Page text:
in HDR Photography 18-01-2012
in Australian Capital Cities 05-02-2012
Camera: Canon EOS 400D, Lens: @ 22mm, ISO: 200, Aperture: f4.5, Shutter: 1/40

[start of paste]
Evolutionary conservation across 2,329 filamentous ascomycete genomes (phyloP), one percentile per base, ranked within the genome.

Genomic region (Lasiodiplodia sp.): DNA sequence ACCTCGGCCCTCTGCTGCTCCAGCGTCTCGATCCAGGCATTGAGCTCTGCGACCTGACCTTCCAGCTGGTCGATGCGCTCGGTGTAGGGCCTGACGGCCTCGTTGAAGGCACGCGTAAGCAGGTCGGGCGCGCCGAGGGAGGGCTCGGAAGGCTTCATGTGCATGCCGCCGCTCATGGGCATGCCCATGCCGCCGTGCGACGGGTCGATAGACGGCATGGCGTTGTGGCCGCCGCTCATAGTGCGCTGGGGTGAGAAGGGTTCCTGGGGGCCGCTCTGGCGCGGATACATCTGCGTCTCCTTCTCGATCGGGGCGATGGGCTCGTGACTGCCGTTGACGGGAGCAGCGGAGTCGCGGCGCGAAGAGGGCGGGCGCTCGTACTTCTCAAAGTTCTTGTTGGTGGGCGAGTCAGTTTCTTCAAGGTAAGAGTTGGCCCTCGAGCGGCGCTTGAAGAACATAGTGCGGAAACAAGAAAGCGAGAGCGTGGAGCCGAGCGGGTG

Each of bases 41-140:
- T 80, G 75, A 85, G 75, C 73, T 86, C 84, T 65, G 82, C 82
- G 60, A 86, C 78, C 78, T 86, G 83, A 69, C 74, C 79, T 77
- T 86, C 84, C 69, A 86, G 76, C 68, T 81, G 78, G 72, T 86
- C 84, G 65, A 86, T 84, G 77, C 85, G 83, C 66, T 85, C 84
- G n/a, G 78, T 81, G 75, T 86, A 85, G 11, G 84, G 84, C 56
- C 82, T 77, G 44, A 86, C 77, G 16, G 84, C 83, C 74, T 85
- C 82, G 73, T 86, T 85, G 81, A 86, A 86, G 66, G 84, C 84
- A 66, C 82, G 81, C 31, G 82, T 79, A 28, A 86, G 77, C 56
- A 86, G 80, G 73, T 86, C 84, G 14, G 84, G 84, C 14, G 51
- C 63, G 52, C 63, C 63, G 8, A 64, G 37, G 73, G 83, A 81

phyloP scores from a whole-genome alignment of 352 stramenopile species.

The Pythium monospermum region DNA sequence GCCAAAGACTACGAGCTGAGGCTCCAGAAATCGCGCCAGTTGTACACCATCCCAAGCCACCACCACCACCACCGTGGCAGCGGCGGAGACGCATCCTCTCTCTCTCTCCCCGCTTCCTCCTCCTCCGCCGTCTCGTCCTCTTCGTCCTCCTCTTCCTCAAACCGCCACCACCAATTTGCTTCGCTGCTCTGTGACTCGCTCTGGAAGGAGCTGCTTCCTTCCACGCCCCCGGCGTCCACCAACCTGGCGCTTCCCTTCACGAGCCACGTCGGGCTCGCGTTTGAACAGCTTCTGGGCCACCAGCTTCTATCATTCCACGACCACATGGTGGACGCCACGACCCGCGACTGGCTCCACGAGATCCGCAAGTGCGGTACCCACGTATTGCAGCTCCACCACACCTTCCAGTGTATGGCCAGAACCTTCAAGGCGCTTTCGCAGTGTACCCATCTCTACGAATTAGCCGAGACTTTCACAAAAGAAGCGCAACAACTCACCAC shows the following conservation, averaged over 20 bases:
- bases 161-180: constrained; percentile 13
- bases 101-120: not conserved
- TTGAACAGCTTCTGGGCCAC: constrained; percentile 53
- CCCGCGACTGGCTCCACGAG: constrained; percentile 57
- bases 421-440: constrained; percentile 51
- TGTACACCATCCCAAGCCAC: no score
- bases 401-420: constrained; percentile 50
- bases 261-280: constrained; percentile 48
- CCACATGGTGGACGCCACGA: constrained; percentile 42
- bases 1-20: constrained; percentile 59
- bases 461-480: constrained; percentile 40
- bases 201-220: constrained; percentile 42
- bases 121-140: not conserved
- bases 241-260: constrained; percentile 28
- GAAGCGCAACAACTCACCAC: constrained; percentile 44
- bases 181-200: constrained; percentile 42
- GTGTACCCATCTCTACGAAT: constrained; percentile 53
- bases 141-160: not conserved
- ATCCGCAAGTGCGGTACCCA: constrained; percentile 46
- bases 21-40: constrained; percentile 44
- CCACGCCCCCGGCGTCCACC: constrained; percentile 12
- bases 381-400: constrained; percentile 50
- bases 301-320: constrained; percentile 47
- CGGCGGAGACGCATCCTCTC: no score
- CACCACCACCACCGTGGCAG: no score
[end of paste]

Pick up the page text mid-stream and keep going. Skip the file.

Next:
This beautiful old building can be found at 382-392 Collins Street (on the north-east corner of Collins and Queen Streets) in Melbourne, Victoria, Australia. The building is classified by the National Trust of Australia (B81) and is on the Victorian Heritage Register (H0034). It was the former ES&A Bank, but is now known as the ANZ ‘Gothic Bank’. Considered to be the finest secular Gothic Revival building in Australia, this building was erected as the head office of the English, Scottish & Australian Bank in1883-87. The top two floors were the residence of George Verdon, general manager of the bank, and an enlightened patron, who commissioned noted architect William Wardell, and together they created this masterpiece. The flat stone exterior is punctuated by delicately elaborated openings, those of the first floor porches in Venetian Gothic tracery, while the banking chamber is a tour-de-force of rich Gothic imagery and 19th century technology – the columns, ribbing and sculptural capitals are all made of iron. Verdopn’s residence above remains substantially intact, and was occupied by the women only Lyceum Club in the 1920s. The bank expanded in 1922 to occupy the adjacent buildings on both streets, and the banking chamber was seamlessly extended into the former Stock Exchange. In 1990, all three buildings were extensively restored by Allom Lovell & Associates as part of the ANZ World Headquarters, mainly housed in the Postmodern office tower behind.